Voice Communications Certificate
The voice communications certificate focuses on basic telephony concepts and voice-based applications.
|Course Name||Course Number||Credit Hours|
|Computers and Their Applications||0618-206||4|
|Voice Communication Systems||0614-464||4|
0614-271 Telecommunications Fundamentals
A survey of and introduction to the structure and regulation of the telecommunications industry. The basics of data communications, telephony, switching systems, ISDN, multiplexing, and networks are introduced. Data communications components, codes and techniques are identified. Methods for selecting, implementing and managing a computer network or telephone system are reviewed.
0614-464 Voice Communication Systems
Voice is perhaps the most basic form of communication and modern networks must continue to support high-quality voice communication. This course examines the basic characteristics of voice in both the time and frequency domain and shows on-line how these characteristics affect the requirements of communication networks. Both analog and digital representations of voice signals are considered, including advanced voice coding (e.g, G 729) for wireless and VoIP systems. The course covers baseband and carrier-based transmission of voice as well as Real Time Protocol (RTP) for VoIP. Signaling protocols for call processing for both circuit-switched and packet-switched communication are also covered. This course is similar to 0614-465, but it has no associated laboratory course and it requires a research paper. Students may not take both this course and 0614-465 for credit.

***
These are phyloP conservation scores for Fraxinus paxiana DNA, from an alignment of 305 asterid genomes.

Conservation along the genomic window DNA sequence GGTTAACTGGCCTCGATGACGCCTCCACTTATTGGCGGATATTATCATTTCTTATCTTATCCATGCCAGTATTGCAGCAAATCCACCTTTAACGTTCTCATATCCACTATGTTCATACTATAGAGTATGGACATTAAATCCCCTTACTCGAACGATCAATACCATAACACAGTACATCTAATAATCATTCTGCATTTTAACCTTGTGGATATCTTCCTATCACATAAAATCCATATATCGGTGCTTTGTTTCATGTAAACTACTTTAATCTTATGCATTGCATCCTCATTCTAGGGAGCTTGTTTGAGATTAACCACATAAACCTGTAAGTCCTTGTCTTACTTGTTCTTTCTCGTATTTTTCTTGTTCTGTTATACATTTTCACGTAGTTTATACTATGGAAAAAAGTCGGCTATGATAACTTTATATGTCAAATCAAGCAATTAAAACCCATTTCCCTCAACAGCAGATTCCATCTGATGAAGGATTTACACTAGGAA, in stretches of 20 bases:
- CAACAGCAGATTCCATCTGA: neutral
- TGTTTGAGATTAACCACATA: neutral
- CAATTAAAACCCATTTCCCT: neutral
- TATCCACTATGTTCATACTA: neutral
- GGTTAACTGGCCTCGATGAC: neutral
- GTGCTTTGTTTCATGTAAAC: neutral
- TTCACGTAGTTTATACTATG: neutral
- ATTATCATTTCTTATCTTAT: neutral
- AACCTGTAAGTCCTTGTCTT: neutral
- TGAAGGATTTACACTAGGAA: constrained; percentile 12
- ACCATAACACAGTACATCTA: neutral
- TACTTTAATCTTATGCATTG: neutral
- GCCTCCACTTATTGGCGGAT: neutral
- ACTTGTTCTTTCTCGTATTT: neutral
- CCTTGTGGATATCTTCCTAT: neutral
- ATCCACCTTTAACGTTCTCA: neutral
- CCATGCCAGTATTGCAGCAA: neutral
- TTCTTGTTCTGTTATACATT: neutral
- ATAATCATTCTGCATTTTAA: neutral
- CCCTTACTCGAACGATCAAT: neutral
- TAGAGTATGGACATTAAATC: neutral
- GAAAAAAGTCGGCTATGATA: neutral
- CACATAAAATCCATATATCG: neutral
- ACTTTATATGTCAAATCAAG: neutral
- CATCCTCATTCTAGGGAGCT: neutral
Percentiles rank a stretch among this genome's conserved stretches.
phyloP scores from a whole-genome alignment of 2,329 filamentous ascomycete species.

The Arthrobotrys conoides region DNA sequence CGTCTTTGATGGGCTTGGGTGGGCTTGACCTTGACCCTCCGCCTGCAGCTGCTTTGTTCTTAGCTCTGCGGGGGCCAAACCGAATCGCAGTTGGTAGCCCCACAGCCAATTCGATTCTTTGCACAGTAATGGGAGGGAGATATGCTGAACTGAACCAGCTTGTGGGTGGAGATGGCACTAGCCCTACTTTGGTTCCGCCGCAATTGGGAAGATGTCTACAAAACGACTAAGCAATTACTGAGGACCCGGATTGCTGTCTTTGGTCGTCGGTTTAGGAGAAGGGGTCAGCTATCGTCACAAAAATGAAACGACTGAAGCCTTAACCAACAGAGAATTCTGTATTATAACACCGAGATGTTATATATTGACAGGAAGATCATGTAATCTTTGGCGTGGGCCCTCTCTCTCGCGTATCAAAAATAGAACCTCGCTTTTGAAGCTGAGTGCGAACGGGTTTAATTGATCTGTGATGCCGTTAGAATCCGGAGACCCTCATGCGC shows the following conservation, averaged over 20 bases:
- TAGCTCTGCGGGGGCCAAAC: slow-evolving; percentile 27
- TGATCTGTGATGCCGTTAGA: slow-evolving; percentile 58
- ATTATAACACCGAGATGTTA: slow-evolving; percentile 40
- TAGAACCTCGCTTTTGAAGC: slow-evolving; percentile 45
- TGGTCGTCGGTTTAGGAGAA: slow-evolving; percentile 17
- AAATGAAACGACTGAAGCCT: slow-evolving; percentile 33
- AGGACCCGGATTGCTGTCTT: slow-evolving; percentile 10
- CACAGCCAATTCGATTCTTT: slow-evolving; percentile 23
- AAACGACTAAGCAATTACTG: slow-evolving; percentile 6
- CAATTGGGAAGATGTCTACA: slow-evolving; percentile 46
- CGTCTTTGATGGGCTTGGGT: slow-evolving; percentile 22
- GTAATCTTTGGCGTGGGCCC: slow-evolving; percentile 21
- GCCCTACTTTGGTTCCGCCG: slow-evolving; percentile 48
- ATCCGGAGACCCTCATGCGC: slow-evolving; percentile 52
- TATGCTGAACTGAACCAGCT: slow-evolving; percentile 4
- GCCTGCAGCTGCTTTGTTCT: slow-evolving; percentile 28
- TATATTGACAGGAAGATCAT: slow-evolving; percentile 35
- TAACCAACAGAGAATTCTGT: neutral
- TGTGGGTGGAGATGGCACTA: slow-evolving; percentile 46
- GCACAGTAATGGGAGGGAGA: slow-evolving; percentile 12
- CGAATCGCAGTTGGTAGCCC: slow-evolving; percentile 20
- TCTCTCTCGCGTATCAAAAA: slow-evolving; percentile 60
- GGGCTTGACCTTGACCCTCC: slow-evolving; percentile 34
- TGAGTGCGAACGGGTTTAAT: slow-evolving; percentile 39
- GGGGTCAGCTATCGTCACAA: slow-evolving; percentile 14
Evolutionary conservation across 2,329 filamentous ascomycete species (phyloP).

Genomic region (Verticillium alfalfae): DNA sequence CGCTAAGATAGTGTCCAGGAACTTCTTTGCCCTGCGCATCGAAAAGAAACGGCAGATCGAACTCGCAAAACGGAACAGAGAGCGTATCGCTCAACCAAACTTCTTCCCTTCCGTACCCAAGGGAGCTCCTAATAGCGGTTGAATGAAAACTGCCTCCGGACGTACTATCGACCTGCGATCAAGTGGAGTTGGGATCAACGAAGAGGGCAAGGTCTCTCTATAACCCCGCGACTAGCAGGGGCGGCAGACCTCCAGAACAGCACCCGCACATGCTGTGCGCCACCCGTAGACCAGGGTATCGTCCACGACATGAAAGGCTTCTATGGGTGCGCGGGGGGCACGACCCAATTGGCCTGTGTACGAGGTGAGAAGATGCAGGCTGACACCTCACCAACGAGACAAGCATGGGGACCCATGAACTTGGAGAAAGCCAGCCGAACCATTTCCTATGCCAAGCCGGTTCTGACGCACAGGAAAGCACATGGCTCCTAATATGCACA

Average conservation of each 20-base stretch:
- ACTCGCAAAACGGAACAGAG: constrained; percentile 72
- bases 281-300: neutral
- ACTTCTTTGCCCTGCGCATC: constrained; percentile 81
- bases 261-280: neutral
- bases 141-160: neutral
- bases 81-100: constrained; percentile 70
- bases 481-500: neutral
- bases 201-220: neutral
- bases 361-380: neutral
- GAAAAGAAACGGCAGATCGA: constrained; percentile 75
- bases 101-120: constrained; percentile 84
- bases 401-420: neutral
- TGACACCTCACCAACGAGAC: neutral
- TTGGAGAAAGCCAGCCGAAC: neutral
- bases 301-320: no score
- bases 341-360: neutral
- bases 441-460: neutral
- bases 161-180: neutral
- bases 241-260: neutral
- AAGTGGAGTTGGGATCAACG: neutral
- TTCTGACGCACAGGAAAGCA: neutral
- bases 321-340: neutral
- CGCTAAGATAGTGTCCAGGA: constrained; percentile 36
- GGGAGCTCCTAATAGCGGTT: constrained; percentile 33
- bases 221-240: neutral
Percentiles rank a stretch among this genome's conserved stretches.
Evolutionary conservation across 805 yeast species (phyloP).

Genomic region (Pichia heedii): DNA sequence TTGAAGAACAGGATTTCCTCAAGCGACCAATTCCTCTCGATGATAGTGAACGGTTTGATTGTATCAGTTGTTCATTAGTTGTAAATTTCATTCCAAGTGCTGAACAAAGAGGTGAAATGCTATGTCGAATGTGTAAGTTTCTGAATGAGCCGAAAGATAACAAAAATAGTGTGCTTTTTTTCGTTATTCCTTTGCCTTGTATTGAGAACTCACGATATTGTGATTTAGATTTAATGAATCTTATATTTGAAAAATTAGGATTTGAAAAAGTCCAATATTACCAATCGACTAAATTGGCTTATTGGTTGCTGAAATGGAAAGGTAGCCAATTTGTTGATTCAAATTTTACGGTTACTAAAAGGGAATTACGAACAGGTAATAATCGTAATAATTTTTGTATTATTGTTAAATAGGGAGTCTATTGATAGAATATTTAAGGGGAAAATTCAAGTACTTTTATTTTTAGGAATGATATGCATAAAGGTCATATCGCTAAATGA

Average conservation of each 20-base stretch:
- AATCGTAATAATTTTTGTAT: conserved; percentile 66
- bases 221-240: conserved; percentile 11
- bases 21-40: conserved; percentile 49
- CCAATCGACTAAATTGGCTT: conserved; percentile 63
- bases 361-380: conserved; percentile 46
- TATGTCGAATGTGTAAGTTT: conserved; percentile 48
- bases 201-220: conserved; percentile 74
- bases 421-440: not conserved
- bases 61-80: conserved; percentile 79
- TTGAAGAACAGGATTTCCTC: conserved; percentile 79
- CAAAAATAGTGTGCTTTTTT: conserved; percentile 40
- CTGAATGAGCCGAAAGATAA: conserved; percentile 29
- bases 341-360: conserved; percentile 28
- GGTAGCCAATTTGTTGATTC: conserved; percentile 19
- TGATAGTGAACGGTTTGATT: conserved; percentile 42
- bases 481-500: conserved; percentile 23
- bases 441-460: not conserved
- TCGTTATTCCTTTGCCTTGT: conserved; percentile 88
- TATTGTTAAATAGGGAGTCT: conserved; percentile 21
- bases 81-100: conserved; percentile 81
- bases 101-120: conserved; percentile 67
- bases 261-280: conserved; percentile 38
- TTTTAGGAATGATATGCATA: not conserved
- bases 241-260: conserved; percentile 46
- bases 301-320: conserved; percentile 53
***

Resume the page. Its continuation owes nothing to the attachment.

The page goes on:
0618-206 Computers and Their Applications
This course introduces students to the fundamental concepts and problem areas of computers and their applications through a survey of the major sub-areas of the field. Students will learn the nature of programming and how to create simple programs using HTML. Students will also spend time using Word, Excel, as well as other applications. Since this course is a combination of concepts of computers and applications, students will also study the history of computing, how computers are built, the Internet, automation and control systems, the future of computers, security and ethical and social issues associated with computers and their applications.
Acceptable substitute for this course is as follows:
0692-250 Introduction to Computer Programming
Basic concepts and overview of computer science. The topics include historical development, algorithms, flowcharting and programming in BASIC. Exposure to hardware concepts, software concepts, binary and hex numbers and logic. Application of the computer to various disciplines. Not for computer science majors.
Prerequisite: High school intermediate algebra